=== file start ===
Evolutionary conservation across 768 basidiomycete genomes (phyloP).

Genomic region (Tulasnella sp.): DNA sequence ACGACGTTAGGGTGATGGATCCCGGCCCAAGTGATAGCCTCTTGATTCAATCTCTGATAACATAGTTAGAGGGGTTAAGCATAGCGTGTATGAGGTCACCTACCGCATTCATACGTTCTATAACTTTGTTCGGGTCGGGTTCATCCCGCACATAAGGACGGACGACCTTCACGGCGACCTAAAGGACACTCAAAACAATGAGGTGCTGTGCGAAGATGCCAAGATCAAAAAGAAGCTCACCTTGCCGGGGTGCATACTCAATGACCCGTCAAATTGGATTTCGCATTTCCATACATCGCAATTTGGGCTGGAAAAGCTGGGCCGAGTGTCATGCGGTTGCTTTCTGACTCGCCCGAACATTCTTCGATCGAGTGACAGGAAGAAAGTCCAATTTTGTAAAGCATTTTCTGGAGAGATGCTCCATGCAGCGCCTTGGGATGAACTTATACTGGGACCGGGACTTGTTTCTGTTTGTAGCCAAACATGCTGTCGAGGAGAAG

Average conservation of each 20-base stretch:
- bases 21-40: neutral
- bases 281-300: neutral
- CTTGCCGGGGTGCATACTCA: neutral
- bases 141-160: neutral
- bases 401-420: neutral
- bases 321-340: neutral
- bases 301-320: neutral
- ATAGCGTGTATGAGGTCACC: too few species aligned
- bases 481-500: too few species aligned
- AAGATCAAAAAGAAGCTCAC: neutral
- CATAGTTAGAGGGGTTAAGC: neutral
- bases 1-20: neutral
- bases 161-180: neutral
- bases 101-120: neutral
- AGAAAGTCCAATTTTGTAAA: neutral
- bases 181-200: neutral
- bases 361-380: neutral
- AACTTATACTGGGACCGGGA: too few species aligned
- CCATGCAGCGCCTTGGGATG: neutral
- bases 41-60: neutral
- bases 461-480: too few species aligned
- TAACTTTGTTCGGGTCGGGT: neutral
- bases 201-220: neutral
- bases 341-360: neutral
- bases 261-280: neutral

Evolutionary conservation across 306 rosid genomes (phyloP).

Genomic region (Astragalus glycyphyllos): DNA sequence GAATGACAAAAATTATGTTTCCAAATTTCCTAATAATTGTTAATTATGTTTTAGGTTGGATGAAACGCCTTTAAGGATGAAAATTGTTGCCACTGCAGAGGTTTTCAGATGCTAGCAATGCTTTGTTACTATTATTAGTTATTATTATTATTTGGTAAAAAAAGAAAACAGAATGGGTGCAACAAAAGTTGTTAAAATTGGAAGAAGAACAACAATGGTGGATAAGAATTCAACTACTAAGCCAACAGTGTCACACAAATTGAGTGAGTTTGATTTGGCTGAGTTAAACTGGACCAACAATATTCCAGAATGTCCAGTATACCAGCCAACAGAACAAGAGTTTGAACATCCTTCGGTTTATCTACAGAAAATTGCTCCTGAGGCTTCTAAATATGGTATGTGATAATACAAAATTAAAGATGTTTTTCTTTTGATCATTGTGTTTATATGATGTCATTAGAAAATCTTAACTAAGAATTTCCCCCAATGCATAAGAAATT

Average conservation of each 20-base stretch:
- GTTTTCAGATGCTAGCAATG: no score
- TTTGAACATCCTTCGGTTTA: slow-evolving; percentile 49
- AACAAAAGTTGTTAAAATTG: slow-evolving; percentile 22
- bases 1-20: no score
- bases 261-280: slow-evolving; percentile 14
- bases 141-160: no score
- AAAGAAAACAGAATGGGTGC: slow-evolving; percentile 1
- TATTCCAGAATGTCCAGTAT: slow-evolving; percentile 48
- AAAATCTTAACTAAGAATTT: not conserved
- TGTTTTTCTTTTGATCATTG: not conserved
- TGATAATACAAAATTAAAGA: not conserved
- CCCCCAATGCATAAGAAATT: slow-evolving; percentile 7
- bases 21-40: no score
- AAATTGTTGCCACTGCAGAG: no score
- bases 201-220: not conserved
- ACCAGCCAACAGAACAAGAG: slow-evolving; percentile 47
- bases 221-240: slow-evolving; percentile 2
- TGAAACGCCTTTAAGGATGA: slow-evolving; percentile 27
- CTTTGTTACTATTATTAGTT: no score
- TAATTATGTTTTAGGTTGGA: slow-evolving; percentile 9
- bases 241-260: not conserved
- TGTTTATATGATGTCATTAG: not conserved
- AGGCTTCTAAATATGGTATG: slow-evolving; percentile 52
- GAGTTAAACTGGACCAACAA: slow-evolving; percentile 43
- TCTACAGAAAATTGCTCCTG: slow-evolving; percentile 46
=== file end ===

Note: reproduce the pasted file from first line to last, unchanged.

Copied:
Evolutionary conservation across 768 basidiomycete genomes (phyloP).

Genomic region (Tulasnella sp.): DNA sequence ACGACGTTAGGGTGATGGATCCCGGCCCAAGTGATAGCCTCTTGATTCAATCTCTGATAACATAGTTAGAGGGGTTAAGCATAGCGTGTATGAGGTCACCTACCGCATTCATACGTTCTATAACTTTGTTCGGGTCGGGTTCATCCCGCACATAAGGACGGACGACCTTCACGGCGACCTAAAGGACACTCAAAACAATGAGGTGCTGTGCGAAGATGCCAAGATCAAAAAGAAGCTCACCTTGCCGGGGTGCATACTCAATGACCCGTCAAATTGGATTTCGCATTTCCATACATCGCAATTTGGGCTGGAAAAGCTGGGCCGAGTGTCATGCGGTTGCTTTCTGACTCGCCCGAACATTCTTCGATCGAGTGACAGGAAGAAAGTCCAATTTTGTAAAGCATTTTCTGGAGAGATGCTCCATGCAGCGCCTTGGGATGAACTTATACTGGGACCGGGACTTGTTTCTGTTTGTAGCCAAACATGCTGTCGAGGAGAAG

Average conservation of each 20-base stretch:
- bases 21-40: neutral
- bases 281-300: neutral
- CTTGCCGGGGTGCATACTCA: neutral
- bases 141-160: neutral
- bases 401-420: neutral
- bases 321-340: neutral
- bases 301-320: neutral
- ATAGCGTGTATGAGGTCACC: too few species aligned
- bases 481-500: too few species aligned
- AAGATCAAAAAGAAGCTCAC: neutral
- CATAGTTAGAGGGGTTAAGC: neutral
- bases 1-20: neutral
- bases 161-180: neutral
- bases 101-120: neutral
- AGAAAGTCCAATTTTGTAAA: neutral
- bases 181-200: neutral
- bases 361-380: neutral
- AACTTATACTGGGACCGGGA: too few species aligned
- CCATGCAGCGCCTTGGGATG: neutral
- bases 41-60: neutral
- bases 461-480: too few species aligned
- TAACTTTGTTCGGGTCGGGT: neutral
- bases 201-220: neutral
- bases 341-360: neutral
- bases 261-280: neutral

Evolutionary conservation across 306 rosid genomes (phyloP).

Genomic region (Astragalus glycyphyllos): DNA sequence GAATGACAAAAATTATGTTTCCAAATTTCCTAATAATTGTTAATTATGTTTTAGGTTGGATGAAACGCCTTTAAGGATGAAAATTGTTGCCACTGCAGAGGTTTTCAGATGCTAGCAATGCTTTGTTACTATTATTAGTTATTATTATTATTTGGTAAAAAAAGAAAACAGAATGGGTGCAACAAAAGTTGTTAAAATTGGAAGAAGAACAACAATGGTGGATAAGAATTCAACTACTAAGCCAACAGTGTCACACAAATTGAGTGAGTTTGATTTGGCTGAGTTAAACTGGACCAACAATATTCCAGAATGTCCAGTATACCAGCCAACAGAACAAGAGTTTGAACATCCTTCGGTTTATCTACAGAAAATTGCTCCTGAGGCTTCTAAATATGGTATGTGATAATACAAAATTAAAGATGTTTTTCTTTTGATCATTGTGTTTATATGATGTCATTAGAAAATCTTAACTAAGAATTTCCCCCAATGCATAAGAAATT

Average conservation of each 20-base stretch:
- GTTTTCAGATGCTAGCAATG: no score
- TTTGAACATCCTTCGGTTTA: slow-evolving; percentile 49
- AACAAAAGTTGTTAAAATTG: slow-evolving; percentile 22
- bases 1-20: no score
- bases 261-280: slow-evolving; percentile 14
- bases 141-160: no score
- AAAGAAAACAGAATGGGTGC: slow-evolving; percentile 1
- TATTCCAGAATGTCCAGTAT: slow-evolving; percentile 48
- AAAATCTTAACTAAGAATTT: not conserved
- TGTTTTTCTTTTGATCATTG: not conserved
- TGATAATACAAAATTAAAGA: not conserved
- CCCCCAATGCATAAGAAATT: slow-evolving; percentile 7
- bases 21-40: no score
- AAATTGTTGCCACTGCAGAG: no score
- bases 201-220: not conserved
- ACCAGCCAACAGAACAAGAG: slow-evolving; percentile 47
- bases 221-240: slow-evolving; percentile 2
- TGAAACGCCTTTAAGGATGA: slow-evolving; percentile 27
- CTTTGTTACTATTATTAGTT: no score
- TAATTATGTTTTAGGTTGGA: slow-evolving; percentile 9
- bases 241-260: not conserved
- TGTTTATATGATGTCATTAG: not conserved
- AGGCTTCTAAATATGGTATG: slow-evolving; percentile 52
- GAGTTAAACTGGACCAACAA: slow-evolving; percentile 43
- TCTACAGAAAATTGCTCCTG: slow-evolving; percentile 46